Huawei’s three major tools for optical networks
Fiber optics are well insulated from electromagnetic interference, power surges, and lightening strikes. Because fiber optics do not generate electromagnetic radiation, they pose no risk to other electronic devices, which makes them ideal when combined with electrical power systems. For example, Optical Ground Wires (OPGWs) are widely applied in China for power transmission systems higher than 35 kV. All Dielectric Self Supporting (ADSS) optical fibers or Optical Fiber Composite Low-Voltage Cables (OPLCs) can also be used to deploy optical fibers and power cables simultaneously without increasing engineering overhead.
With continuous technical development, optical fibers can transmit information on a larger scale. For instance, a 200G WDM system with 96 color-phase carriers supports up to 19.2 TB single-fiber transmission capacity.
Power systems generally require a limited capacity for the automation signals needed for machine-to-machine communications, which leaves additional bandwidth available for lease by private enterprises. More and more markets are placing great expectations on fiber optic networks due to their high reliability, low latency, and lack of congestion when using hard pipes.
FTTH solutions facilitate the collection and transmission of user meter data while delivering broadband services. The future is a smart world where everything is interconnected — where many (all) electronic devices in the household will be networked, including refrigerators, televisions, air conditioners, and lighting fixtures.
Big data collected by smart homes will continuously provide power companies with frequency of use information for each appliance in the home to improve power planning and help people switch from responding passively to predicting proactively. Additionally, the combination of big data and Artificial Intelligence (AI) will enable intelligent energy production and allocation, making both more efficient and accurate.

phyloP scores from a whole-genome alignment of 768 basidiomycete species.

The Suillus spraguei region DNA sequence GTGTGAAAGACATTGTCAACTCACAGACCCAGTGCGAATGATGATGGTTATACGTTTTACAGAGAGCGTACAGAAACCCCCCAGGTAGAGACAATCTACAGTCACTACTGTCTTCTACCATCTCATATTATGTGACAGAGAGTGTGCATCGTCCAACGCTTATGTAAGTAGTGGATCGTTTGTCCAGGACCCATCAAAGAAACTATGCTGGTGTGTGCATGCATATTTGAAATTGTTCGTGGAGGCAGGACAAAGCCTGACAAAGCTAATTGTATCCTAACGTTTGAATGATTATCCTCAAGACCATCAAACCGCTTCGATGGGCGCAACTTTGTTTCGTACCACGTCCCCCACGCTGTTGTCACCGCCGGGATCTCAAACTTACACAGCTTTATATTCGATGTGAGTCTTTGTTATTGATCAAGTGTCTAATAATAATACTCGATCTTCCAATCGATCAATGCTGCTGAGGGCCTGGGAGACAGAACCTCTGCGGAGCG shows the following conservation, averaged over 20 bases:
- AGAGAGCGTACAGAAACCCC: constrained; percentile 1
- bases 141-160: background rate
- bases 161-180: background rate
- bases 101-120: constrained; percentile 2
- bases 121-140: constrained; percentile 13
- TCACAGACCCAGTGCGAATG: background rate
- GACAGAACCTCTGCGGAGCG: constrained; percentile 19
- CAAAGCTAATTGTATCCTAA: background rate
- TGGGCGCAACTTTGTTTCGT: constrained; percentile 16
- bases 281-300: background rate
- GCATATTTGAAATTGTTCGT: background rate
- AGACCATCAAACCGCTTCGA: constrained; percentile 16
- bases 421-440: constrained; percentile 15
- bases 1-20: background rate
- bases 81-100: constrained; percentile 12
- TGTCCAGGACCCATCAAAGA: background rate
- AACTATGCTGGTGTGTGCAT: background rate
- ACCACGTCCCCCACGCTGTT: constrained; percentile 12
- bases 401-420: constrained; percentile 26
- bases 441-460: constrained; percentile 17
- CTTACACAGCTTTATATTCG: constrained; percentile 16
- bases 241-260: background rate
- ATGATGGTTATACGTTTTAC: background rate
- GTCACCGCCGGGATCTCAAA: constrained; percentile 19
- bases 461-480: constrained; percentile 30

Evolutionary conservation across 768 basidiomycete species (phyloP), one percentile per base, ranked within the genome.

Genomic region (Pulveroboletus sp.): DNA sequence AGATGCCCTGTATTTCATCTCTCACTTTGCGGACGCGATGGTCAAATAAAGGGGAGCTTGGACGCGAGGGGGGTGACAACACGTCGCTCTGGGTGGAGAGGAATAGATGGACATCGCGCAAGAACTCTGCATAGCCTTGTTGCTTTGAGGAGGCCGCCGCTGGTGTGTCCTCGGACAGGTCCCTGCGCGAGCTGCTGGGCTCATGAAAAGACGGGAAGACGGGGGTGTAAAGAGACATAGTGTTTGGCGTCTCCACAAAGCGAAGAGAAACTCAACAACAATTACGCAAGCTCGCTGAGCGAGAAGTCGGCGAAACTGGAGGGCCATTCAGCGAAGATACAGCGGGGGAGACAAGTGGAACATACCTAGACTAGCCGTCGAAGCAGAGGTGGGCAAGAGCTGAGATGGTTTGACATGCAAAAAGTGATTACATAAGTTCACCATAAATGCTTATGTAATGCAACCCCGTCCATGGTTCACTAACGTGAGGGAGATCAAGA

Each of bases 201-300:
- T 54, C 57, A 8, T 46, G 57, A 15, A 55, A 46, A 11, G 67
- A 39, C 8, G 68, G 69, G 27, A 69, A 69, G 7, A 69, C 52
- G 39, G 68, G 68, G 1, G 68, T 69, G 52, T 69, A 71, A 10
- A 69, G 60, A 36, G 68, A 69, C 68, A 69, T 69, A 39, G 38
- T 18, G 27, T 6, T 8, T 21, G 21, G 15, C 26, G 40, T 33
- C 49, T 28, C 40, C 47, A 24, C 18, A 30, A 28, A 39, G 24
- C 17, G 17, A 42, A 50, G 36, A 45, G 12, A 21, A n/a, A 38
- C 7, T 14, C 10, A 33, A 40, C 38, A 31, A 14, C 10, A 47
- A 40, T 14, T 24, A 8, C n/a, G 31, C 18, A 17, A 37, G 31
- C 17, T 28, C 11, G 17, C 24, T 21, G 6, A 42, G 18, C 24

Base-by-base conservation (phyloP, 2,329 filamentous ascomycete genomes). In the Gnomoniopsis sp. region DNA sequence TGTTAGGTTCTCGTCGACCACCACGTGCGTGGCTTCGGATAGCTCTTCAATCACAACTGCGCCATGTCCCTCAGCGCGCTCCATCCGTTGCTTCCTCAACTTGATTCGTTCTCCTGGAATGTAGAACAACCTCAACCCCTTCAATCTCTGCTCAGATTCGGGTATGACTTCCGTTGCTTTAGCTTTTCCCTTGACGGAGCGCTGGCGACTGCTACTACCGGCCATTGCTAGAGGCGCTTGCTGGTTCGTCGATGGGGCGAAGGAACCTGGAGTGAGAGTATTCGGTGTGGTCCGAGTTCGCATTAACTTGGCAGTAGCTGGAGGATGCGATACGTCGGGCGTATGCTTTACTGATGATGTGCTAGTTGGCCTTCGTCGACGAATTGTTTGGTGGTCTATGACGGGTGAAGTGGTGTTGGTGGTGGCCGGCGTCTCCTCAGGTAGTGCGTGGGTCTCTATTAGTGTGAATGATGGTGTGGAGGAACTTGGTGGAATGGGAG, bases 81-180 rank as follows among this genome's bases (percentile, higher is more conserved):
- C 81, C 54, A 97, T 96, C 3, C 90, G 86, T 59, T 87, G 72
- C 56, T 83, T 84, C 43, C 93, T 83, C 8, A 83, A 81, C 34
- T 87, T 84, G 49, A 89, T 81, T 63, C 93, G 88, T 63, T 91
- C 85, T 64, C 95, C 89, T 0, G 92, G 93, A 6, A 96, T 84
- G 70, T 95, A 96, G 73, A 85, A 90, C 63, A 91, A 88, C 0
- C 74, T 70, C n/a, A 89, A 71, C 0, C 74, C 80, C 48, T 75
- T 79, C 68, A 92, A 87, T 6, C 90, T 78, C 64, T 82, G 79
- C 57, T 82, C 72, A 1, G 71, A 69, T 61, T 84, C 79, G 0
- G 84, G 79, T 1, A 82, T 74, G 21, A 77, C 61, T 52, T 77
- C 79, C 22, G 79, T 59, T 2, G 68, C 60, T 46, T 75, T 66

The rapid development of fiber optic networks is allowing electric power companies to explore new services. Because of this, power companies should assume responsibility for constructing network infrastructure for providing universal broadband services in accordance with national broadband development plans.
Electric power companies need to restructure and adapt to broadband network construction and operations. Concerning the creation of all-optical networks and broadband operations, electric power companies must provide different advantages than telecom carriers.
The value of fiber optic networks should be fully explored and developed in a number of ways. For example, electric power companies may enhance the construction of infrastructure in order to achieve high security, reliability, and universal services. Or, power companies can lease idle wavelengths within the data transmission system, implement smart metering by leveraging home networks, and combine smart home big data and AI to achieve intelligent control for power generation and consumption planning.